Local authorities are also doing their bit, with initiatives such as the recently launched guide to advise businesses on how to control noise pollution produced by Tameside Council in Greater Manchester.

    The guide, which deals with noise from pubs and clubs, gives practical advice on the steps that licensees can take to stop excessive noise causing a problem for nearby residents.

    Licensees are being recommended to conduct regular perimeter noise surveys and to keep a log book with details of the surveys as well as any complaints and responses.

    Councillor Catherine Piddington, Cabinet Deputy for Environmental Services, believes that the new guide will be extremely useful for licensees to manage noise from clubs and pubs.

    A copy of the guide can be found on the council’s website at www.tameside.gov.uk

    Pest control

    On the pest control front local authorities have been mounting initiatives at aimed at specific nuisances.

    In London, Haringey’s Enforcement Team Leader for Pest Control, Eubert Malcolm, gave a presentation on best practice in the treatment of rats at the launch of the London wide sewer rats joint protocol in April.

    Haringey is a lead member of the working group made up of Association of London Environmental Health Managers (ALEHM) and Thames Water representatives.

    From 21 April all rat complaints have been be directed from Thames Water to the relevant local authority to co-ordinate and improve responding to the public and highlighting “hot spots” requiring attention and treatment.

    Treatment plans will reflect:

  • Number of customer affected by the infestation

  • Number of customers potentially affected (eg housing estates) – public health impact

  • Proximity of vulnerable sites (eg schools, hospitals, food establishments)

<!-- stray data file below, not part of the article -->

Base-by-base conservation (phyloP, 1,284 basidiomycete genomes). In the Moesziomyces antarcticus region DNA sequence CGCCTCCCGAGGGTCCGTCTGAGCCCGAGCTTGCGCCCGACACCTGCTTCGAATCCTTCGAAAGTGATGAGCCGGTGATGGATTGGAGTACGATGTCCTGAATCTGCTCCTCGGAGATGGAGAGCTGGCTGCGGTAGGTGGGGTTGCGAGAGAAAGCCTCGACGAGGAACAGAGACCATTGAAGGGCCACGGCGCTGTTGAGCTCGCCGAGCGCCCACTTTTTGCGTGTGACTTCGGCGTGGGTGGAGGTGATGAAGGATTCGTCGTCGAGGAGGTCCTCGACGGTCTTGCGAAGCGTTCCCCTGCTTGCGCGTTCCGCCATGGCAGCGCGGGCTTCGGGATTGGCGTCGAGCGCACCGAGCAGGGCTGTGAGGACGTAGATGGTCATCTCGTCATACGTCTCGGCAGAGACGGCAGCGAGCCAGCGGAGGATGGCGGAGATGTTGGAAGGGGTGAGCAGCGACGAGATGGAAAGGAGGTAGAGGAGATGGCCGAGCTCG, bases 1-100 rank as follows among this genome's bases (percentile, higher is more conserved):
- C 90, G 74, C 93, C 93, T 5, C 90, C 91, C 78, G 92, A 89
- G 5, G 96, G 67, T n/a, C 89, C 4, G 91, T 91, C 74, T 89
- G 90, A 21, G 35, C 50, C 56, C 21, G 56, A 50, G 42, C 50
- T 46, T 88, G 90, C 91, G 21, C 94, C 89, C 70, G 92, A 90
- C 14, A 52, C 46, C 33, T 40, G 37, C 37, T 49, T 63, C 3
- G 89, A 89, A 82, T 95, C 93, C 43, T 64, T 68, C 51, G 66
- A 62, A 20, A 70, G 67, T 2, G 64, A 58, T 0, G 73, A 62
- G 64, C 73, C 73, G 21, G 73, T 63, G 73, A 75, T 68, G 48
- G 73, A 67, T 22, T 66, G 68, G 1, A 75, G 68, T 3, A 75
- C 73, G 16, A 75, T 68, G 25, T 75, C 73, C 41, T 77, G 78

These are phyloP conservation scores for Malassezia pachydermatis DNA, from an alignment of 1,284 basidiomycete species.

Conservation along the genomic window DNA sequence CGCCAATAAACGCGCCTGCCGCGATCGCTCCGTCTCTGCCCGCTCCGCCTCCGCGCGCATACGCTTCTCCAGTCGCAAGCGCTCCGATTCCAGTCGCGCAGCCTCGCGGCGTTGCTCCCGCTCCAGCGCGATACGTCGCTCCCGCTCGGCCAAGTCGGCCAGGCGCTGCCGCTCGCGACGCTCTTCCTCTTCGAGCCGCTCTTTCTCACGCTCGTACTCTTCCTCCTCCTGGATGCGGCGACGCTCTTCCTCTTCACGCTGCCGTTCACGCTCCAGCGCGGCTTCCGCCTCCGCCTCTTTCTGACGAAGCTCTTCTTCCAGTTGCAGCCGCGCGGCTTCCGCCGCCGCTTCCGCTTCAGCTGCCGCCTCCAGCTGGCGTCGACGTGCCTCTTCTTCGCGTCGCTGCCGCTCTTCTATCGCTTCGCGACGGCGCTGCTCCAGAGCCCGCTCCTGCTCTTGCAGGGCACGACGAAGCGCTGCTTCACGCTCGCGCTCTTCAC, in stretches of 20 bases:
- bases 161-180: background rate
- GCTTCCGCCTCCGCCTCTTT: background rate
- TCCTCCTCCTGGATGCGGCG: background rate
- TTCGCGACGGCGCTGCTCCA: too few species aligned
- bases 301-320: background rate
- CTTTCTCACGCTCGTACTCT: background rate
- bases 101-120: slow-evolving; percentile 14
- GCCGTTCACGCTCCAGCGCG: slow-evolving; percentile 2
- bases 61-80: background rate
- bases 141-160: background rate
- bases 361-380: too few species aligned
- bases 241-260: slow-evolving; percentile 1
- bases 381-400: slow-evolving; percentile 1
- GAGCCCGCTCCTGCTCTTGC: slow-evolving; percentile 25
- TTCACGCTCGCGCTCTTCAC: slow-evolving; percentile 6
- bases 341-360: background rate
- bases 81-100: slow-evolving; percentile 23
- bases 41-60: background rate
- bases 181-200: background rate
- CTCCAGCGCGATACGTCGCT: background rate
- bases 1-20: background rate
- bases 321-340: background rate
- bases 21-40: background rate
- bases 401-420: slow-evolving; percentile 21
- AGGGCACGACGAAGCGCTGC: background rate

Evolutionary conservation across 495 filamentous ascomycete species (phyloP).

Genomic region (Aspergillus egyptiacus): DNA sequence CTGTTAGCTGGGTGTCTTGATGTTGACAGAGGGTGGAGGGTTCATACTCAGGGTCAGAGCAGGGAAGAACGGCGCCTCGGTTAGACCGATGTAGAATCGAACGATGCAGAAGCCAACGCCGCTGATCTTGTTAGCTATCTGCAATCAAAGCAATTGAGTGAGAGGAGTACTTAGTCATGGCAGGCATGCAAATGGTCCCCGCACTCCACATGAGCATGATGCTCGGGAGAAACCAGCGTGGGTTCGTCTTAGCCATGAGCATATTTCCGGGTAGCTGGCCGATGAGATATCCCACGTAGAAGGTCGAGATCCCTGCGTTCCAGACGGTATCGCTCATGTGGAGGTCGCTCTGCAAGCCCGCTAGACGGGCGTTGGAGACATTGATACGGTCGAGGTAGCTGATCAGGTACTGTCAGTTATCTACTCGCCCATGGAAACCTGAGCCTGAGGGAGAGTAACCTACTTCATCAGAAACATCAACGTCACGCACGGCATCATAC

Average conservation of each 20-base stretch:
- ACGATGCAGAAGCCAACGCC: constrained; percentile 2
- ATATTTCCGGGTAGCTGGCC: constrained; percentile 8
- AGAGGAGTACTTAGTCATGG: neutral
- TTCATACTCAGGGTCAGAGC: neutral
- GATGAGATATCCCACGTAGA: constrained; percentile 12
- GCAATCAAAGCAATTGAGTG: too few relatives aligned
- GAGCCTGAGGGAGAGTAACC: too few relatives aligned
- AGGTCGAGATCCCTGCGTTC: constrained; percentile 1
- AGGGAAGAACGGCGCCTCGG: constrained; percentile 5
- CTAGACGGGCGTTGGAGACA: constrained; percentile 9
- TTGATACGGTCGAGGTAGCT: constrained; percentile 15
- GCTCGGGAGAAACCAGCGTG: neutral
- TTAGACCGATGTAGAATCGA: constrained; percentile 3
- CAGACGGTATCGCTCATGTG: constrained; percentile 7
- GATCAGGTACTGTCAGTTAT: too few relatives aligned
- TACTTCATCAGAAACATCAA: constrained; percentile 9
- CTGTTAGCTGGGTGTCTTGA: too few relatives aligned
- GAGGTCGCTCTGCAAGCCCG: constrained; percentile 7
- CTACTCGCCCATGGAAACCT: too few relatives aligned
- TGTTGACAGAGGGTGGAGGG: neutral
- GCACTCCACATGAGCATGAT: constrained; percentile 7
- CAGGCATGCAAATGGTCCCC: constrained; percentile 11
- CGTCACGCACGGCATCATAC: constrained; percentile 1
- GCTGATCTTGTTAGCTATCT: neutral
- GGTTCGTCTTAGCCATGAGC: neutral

• Number of reported complaints and backed up by visits and assessment

  • Physical evidence and citings by environmental health staff on site (density measure)

  • Unresolved/recurring problem or received prior treatment.
  • Where necessary Haringey’s enforcement officers will use powers available to target the causes of rat infestation. Formal actions could include prosecution where they find defective drainage, sites providing harbourage and inadequate arrangements over the control of food sources such as rubbish. Thames Water will be expected to ensure that its baiting of sewers is targeted at areas of known rat infestation and is co-ordinated with surface baiting activity performed by the council, or required by enforcement officers.

    Robin Payne, Assistant Director of Enforcement said:
    “This initiative represents a significant step forward in the way that rat infestations are treated across London. It will ensure that we maximise the effectiveness of treatment resources available to both local authorities and water companies, and help us to identify and target enforcement at those responsible for rat infestations.”

    Flies menace

    At a recent “Pest Management on Waste” seminar, run by NBC Ltd, Clive Boase of the Pest Management Consultancy, reviewed measures to monitor flies on waste sites.
    Dealing with landfill sites he warned, “If you can’t measure it, you can’t manage it.” He said: “On landfill sites, fly management is as essential as ever. Incoming waste is likely to be infested with flies during the warmer months, particularly now that waste collection in many areas is fortnightly rather than weekly. Waste separation at source may have reduced the total quantity of waste going to landfill, but at the same time has resulted in an increase in the proportion of putrescible material, which in turn will favour fly development.”

    He said that fly monitoring systems had now been developed that worked well on landfill sites.